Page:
Friday, November 16, 2018

That's What She Said

He: How do you take it? She: Anyway you give it.

That simple exchange could sum up the entire evening. It was a girls' night out for dinner and a play, but it was the equal opportunity offender of a cabaret that got us most jazzed.

Make no mistake, dinner at Peter Chang in Scott's Addition - somehow, unbelievably, Queen B's first visit there - was every bit as fresh and expertly cooked as it always is (anything eaten with two scallion bubble pancakes is automatically memorable), not to mention netting all three of us compliments on our hair.

On a cold, rainy night, what woman doesn't love hearing that?

When we got to Richmond Triangle Players for "Who's Holiday," a look at the later life of Cindy Lou Who of Whoville, we picked up our tickets and were told to fill out a card with our worst Christmas present ever (although mine wasn't my worst, just lame), which Pru and I dutifully did.

It was like a ransom. We had to bare our souls before we were allowed into the theater.

Set in Cindy Lou Who's dilapidated trailer somewhere in the snowy hills of Mt. Crumpit, the one-woman play utilized the multi-talented Kimberly Jones-Clark as Cindy Lou, explaining through rhyme and song how her life had gone south after meeting the Grinch. I don't want to spoil anything here, but let's just say it was a tale about diversity and how sometimes your parents don't want you to marry someone who looks different than they do, even if he impregnates you.

Prejudice is real, y'all.

Telling that sad tale of woe involved a rap song sung under a spotlight in a darkened room (complete with conclusion reached: a Grinch is always a Grinch) and hearing "Have Yourself a Merry Little Christmas" sung in a pitch-perfect Judy Garland voice by Cindy Lou in a green leather bustier and red capri pants.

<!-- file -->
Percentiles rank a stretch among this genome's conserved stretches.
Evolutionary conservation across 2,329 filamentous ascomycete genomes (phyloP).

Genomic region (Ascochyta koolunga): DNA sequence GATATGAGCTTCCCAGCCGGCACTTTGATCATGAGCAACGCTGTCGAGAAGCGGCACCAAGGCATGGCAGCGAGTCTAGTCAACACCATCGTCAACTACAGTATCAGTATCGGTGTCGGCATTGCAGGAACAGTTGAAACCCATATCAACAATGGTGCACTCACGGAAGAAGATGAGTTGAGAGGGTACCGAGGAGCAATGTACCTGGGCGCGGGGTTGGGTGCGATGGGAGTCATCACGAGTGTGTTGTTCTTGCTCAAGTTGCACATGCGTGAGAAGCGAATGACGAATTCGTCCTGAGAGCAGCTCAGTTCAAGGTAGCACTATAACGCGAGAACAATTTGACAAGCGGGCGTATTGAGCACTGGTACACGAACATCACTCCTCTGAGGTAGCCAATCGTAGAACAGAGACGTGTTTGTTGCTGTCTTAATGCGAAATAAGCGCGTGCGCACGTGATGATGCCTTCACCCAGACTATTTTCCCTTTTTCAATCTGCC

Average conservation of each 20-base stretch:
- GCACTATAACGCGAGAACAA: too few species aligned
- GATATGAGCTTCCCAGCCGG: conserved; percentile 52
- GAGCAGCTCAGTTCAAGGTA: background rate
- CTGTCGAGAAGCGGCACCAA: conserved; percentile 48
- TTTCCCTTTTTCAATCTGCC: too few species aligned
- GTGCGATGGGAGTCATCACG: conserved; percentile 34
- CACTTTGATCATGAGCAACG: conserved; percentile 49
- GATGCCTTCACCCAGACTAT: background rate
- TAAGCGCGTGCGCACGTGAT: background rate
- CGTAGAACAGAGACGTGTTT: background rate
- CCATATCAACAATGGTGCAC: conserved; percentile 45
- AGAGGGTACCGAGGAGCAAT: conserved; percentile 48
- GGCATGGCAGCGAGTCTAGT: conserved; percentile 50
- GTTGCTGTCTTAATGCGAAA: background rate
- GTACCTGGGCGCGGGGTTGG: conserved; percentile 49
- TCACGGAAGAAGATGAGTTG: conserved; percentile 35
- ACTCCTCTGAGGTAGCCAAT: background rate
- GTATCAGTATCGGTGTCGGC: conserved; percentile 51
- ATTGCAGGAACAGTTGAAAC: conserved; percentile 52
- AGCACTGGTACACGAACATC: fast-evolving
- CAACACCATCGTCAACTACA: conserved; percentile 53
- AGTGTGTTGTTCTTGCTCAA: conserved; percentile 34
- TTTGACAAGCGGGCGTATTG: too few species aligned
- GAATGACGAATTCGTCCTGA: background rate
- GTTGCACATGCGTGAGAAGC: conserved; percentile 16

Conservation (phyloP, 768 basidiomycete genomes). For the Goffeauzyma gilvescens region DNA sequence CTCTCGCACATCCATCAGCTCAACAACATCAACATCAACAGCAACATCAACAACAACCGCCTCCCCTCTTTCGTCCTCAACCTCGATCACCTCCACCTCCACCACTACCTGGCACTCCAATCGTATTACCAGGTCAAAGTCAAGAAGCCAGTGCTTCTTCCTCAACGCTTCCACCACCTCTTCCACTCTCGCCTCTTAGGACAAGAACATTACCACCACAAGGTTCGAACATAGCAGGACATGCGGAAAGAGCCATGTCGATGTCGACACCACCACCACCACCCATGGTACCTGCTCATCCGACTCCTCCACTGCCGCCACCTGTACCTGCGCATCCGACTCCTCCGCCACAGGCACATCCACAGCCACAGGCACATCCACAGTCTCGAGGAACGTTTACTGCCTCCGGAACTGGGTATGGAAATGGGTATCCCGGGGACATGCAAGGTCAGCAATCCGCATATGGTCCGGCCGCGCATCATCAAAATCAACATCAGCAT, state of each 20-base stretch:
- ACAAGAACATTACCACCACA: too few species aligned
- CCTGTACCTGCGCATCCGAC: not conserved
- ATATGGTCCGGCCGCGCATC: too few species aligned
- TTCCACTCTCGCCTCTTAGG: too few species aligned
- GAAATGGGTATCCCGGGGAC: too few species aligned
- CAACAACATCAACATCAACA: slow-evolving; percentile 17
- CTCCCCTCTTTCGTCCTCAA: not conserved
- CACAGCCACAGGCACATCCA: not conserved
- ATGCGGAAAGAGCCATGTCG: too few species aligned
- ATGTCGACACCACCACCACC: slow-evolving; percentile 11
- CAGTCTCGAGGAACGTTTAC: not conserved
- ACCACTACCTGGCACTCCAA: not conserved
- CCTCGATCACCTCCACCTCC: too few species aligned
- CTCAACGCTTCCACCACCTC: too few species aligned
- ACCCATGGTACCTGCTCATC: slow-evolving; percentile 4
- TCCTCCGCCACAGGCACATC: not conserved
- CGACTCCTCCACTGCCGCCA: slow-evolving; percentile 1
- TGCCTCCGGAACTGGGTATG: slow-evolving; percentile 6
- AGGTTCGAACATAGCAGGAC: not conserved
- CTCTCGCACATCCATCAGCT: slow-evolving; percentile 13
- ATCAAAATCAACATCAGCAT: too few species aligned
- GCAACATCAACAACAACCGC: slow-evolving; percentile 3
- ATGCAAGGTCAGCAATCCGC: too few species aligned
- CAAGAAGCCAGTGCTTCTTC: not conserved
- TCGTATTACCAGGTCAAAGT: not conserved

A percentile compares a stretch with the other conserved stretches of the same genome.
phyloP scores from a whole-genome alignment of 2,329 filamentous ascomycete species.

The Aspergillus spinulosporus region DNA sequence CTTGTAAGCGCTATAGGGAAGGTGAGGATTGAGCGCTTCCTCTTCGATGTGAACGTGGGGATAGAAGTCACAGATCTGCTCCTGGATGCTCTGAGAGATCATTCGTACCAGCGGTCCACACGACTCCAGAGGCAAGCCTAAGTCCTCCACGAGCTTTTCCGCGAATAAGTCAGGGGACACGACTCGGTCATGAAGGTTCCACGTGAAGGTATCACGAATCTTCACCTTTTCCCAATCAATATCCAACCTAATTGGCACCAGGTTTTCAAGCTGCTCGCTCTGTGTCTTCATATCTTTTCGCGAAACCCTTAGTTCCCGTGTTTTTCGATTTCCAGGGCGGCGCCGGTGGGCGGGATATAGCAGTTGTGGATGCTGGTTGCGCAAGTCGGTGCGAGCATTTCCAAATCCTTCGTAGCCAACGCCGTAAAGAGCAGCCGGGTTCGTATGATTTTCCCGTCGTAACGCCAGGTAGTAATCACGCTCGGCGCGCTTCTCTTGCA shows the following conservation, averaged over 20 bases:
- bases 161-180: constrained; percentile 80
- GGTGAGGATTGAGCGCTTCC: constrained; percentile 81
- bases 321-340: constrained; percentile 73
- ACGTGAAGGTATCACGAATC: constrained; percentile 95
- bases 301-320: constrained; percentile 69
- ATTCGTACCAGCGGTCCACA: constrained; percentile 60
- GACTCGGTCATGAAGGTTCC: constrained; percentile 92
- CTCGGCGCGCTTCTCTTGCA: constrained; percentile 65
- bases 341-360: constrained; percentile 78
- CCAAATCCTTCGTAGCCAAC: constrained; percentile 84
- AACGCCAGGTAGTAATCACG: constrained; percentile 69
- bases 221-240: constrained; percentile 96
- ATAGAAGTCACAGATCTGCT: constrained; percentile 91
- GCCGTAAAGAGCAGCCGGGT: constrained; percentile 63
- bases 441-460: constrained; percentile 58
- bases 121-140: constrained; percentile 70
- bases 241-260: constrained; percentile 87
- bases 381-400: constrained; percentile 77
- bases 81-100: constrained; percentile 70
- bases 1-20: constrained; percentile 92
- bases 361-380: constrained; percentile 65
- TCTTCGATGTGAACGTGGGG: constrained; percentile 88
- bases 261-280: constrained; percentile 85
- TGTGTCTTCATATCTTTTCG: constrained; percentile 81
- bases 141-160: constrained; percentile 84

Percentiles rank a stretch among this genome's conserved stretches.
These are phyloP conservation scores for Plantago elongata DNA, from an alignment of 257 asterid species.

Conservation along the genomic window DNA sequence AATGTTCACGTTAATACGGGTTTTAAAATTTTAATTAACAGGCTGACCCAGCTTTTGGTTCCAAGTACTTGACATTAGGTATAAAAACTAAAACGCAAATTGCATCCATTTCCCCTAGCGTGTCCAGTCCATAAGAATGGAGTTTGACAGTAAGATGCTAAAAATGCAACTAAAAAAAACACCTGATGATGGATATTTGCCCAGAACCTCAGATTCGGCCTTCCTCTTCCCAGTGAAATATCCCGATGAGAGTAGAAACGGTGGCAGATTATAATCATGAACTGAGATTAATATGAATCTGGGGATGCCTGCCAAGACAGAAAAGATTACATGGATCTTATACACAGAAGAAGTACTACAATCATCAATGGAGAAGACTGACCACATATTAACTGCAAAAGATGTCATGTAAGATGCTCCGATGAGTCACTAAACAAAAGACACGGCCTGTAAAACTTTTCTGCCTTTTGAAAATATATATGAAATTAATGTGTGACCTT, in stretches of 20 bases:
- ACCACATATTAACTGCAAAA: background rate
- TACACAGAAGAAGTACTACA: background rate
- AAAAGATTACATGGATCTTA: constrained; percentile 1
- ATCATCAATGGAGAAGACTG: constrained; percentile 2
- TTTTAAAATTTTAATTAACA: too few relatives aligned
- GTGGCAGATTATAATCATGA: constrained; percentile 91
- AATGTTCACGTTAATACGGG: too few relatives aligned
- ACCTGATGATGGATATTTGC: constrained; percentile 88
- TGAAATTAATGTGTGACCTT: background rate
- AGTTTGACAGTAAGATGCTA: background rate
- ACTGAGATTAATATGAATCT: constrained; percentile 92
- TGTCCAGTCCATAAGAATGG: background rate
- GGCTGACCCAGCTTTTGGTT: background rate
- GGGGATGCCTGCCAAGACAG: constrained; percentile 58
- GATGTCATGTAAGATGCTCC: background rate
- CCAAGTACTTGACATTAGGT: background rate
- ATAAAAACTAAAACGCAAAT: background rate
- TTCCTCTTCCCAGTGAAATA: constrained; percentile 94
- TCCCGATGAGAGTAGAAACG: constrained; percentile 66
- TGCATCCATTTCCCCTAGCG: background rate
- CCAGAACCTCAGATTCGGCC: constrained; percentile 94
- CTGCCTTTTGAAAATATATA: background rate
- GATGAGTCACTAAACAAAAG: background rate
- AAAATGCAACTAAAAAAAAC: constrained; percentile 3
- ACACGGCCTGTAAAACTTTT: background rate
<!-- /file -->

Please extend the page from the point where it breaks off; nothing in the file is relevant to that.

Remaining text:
Fortunately, it also involved Cindy Lou realizing that the years spent in jail for killing the Grinch allowed her to blossom as a person and even, at the very end, reunite with the love child she and the Grinch had produced before his nasty fall off the mountain.

So, at least there was redemption.

And, it's probably safe to say, the holiday season has been officially kicked off since this was clearly a Christmas offering to theater-goers. Can't say I'm happy about such a ridiculously early start to the most annoying of seasons, but sometimes a play is just a play.

After it ended, some in the audience left, but most merely milled about because our programs clearly invited us to stay for a special holiday cabaret featuring Georgia Rogers Farmer and Josh Worsham afterward. And with only a brief, one act play to start, it was still awfully early.

Staff moved around clearing empty wine and cocktail glasses, but when a guy made a move to clear Pru's coffee mug, she looked disappointed to be reminded it was empty of caffeine. He responded by offering to fetch her a fresh cup and she was so surprised and grateful, she uncharacteristically agreed to take it anyway he gave it.

Don't quote me on this, but that may be the first time those words ever left her lips.